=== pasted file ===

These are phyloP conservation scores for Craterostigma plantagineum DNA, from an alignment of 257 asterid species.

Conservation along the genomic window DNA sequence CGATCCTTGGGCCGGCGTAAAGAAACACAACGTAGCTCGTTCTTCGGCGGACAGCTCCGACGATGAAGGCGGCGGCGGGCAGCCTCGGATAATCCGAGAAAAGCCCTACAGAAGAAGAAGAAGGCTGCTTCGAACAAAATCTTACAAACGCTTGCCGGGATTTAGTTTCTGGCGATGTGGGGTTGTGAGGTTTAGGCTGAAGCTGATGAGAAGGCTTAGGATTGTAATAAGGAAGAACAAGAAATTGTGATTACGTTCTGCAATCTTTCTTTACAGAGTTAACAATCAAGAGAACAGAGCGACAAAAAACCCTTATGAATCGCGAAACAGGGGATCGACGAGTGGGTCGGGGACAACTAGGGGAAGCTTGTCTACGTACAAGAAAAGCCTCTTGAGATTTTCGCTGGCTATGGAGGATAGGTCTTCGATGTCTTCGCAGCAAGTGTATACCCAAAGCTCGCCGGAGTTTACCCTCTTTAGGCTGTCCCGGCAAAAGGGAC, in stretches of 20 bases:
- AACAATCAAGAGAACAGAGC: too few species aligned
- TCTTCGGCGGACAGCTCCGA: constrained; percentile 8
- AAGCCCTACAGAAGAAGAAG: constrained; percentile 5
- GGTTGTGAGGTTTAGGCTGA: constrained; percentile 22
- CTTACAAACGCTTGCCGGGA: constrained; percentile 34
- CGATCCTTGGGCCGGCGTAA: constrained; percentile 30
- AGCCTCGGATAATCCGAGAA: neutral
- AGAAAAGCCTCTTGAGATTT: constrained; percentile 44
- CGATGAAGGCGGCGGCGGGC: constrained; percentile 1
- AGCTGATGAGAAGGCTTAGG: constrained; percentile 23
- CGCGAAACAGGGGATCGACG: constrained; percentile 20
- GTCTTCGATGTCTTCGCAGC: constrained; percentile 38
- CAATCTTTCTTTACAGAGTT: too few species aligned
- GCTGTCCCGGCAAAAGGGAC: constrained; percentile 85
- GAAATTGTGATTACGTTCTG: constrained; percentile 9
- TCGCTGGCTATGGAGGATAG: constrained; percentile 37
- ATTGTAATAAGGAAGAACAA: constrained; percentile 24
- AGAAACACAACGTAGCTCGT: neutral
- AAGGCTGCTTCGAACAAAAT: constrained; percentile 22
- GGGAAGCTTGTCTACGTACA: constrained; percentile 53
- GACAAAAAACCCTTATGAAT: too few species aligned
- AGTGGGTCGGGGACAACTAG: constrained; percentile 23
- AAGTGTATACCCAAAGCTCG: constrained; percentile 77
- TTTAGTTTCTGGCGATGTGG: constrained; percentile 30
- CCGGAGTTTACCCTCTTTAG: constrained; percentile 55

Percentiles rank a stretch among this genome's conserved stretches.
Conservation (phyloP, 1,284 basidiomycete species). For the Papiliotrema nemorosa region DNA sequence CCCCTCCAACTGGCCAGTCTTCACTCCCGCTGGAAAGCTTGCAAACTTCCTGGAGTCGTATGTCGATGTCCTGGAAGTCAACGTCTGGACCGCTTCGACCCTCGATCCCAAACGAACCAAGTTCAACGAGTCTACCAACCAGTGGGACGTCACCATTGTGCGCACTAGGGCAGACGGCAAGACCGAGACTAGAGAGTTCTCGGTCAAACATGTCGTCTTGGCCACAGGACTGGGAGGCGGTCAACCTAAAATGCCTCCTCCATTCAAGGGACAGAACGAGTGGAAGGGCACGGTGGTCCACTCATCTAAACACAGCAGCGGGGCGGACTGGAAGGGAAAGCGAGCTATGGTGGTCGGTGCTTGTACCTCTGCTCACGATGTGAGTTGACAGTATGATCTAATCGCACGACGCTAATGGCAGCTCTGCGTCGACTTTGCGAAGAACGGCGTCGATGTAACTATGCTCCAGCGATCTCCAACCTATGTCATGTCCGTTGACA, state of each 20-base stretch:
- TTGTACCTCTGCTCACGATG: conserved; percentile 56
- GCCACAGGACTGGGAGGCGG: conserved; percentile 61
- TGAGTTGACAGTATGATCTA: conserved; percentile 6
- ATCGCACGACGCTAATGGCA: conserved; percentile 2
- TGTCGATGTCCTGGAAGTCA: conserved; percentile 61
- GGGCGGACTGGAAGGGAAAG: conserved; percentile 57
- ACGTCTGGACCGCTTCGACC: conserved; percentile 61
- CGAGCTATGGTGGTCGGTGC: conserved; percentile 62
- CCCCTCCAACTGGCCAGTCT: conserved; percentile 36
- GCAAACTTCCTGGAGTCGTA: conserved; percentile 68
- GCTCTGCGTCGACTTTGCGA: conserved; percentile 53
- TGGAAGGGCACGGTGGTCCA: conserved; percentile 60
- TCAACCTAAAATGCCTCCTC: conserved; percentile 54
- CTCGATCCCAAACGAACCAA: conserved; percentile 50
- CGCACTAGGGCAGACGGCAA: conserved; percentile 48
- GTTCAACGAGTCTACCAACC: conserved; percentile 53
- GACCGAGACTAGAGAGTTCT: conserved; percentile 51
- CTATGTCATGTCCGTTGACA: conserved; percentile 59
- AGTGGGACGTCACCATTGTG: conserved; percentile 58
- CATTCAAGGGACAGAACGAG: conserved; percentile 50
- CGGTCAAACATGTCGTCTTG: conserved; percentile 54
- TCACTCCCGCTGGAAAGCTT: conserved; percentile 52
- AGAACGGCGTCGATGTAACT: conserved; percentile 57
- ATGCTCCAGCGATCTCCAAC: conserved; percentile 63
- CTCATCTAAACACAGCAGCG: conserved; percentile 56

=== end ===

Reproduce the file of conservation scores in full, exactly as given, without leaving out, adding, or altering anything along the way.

These are phyloP conservation scores for Craterostigma plantagineum DNA, from an alignment of 257 asterid species.

Conservation along the genomic window DNA sequence CGATCCTTGGGCCGGCGTAAAGAAACACAACGTAGCTCGTTCTTCGGCGGACAGCTCCGACGATGAAGGCGGCGGCGGGCAGCCTCGGATAATCCGAGAAAAGCCCTACAGAAGAAGAAGAAGGCTGCTTCGAACAAAATCTTACAAACGCTTGCCGGGATTTAGTTTCTGGCGATGTGGGGTTGTGAGGTTTAGGCTGAAGCTGATGAGAAGGCTTAGGATTGTAATAAGGAAGAACAAGAAATTGTGATTACGTTCTGCAATCTTTCTTTACAGAGTTAACAATCAAGAGAACAGAGCGACAAAAAACCCTTATGAATCGCGAAACAGGGGATCGACGAGTGGGTCGGGGACAACTAGGGGAAGCTTGTCTACGTACAAGAAAAGCCTCTTGAGATTTTCGCTGGCTATGGAGGATAGGTCTTCGATGTCTTCGCAGCAAGTGTATACCCAAAGCTCGCCGGAGTTTACCCTCTTTAGGCTGTCCCGGCAAAAGGGAC, in stretches of 20 bases:
- AACAATCAAGAGAACAGAGC: too few species aligned
- TCTTCGGCGGACAGCTCCGA: constrained; percentile 8
- AAGCCCTACAGAAGAAGAAG: constrained; percentile 5
- GGTTGTGAGGTTTAGGCTGA: constrained; percentile 22
- CTTACAAACGCTTGCCGGGA: constrained; percentile 34
- CGATCCTTGGGCCGGCGTAA: constrained; percentile 30
- AGCCTCGGATAATCCGAGAA: neutral
- AGAAAAGCCTCTTGAGATTT: constrained; percentile 44
- CGATGAAGGCGGCGGCGGGC: constrained; percentile 1
- AGCTGATGAGAAGGCTTAGG: constrained; percentile 23
- CGCGAAACAGGGGATCGACG: constrained; percentile 20
- GTCTTCGATGTCTTCGCAGC: constrained; percentile 38
- CAATCTTTCTTTACAGAGTT: too few species aligned
- GCTGTCCCGGCAAAAGGGAC: constrained; percentile 85
- GAAATTGTGATTACGTTCTG: constrained; percentile 9
- TCGCTGGCTATGGAGGATAG: constrained; percentile 37
- ATTGTAATAAGGAAGAACAA: constrained; percentile 24
- AGAAACACAACGTAGCTCGT: neutral
- AAGGCTGCTTCGAACAAAAT: constrained; percentile 22
- GGGAAGCTTGTCTACGTACA: constrained; percentile 53
- GACAAAAAACCCTTATGAAT: too few species aligned
- AGTGGGTCGGGGACAACTAG: constrained; percentile 23
- AAGTGTATACCCAAAGCTCG: constrained; percentile 77
- TTTAGTTTCTGGCGATGTGG: constrained; percentile 30
- CCGGAGTTTACCCTCTTTAG: constrained; percentile 55

Percentiles rank a stretch among this genome's conserved stretches.
Conservation (phyloP, 1,284 basidiomycete species). For the Papiliotrema nemorosa region DNA sequence CCCCTCCAACTGGCCAGTCTTCACTCCCGCTGGAAAGCTTGCAAACTTCCTGGAGTCGTATGTCGATGTCCTGGAAGTCAACGTCTGGACCGCTTCGACCCTCGATCCCAAACGAACCAAGTTCAACGAGTCTACCAACCAGTGGGACGTCACCATTGTGCGCACTAGGGCAGACGGCAAGACCGAGACTAGAGAGTTCTCGGTCAAACATGTCGTCTTGGCCACAGGACTGGGAGGCGGTCAACCTAAAATGCCTCCTCCATTCAAGGGACAGAACGAGTGGAAGGGCACGGTGGTCCACTCATCTAAACACAGCAGCGGGGCGGACTGGAAGGGAAAGCGAGCTATGGTGGTCGGTGCTTGTACCTCTGCTCACGATGTGAGTTGACAGTATGATCTAATCGCACGACGCTAATGGCAGCTCTGCGTCGACTTTGCGAAGAACGGCGTCGATGTAACTATGCTCCAGCGATCTCCAACCTATGTCATGTCCGTTGACA, state of each 20-base stretch:
- TTGTACCTCTGCTCACGATG: conserved; percentile 56
- GCCACAGGACTGGGAGGCGG: conserved; percentile 61
- TGAGTTGACAGTATGATCTA: conserved; percentile 6
- ATCGCACGACGCTAATGGCA: conserved; percentile 2
- TGTCGATGTCCTGGAAGTCA: conserved; percentile 61
- GGGCGGACTGGAAGGGAAAG: conserved; percentile 57
- ACGTCTGGACCGCTTCGACC: conserved; percentile 61
- CGAGCTATGGTGGTCGGTGC: conserved; percentile 62
- CCCCTCCAACTGGCCAGTCT: conserved; percentile 36
- GCAAACTTCCTGGAGTCGTA: conserved; percentile 68
- GCTCTGCGTCGACTTTGCGA: conserved; percentile 53
- TGGAAGGGCACGGTGGTCCA: conserved; percentile 60
- TCAACCTAAAATGCCTCCTC: conserved; percentile 54
- CTCGATCCCAAACGAACCAA: conserved; percentile 50
- CGCACTAGGGCAGACGGCAA: conserved; percentile 48
- GTTCAACGAGTCTACCAACC: conserved; percentile 53
- GACCGAGACTAGAGAGTTCT: conserved; percentile 51
- CTATGTCATGTCCGTTGACA: conserved; percentile 59
- AGTGGGACGTCACCATTGTG: conserved; percentile 58
- CATTCAAGGGACAGAACGAG: conserved; percentile 50
- CGGTCAAACATGTCGTCTTG: conserved; percentile 54
- TCACTCCCGCTGGAAAGCTT: conserved; percentile 52
- AGAACGGCGTCGATGTAACT: conserved; percentile 57
- ATGCTCCAGCGATCTCCAAC: conserved; percentile 63
- CTCATCTAAACACAGCAGCG: conserved; percentile 56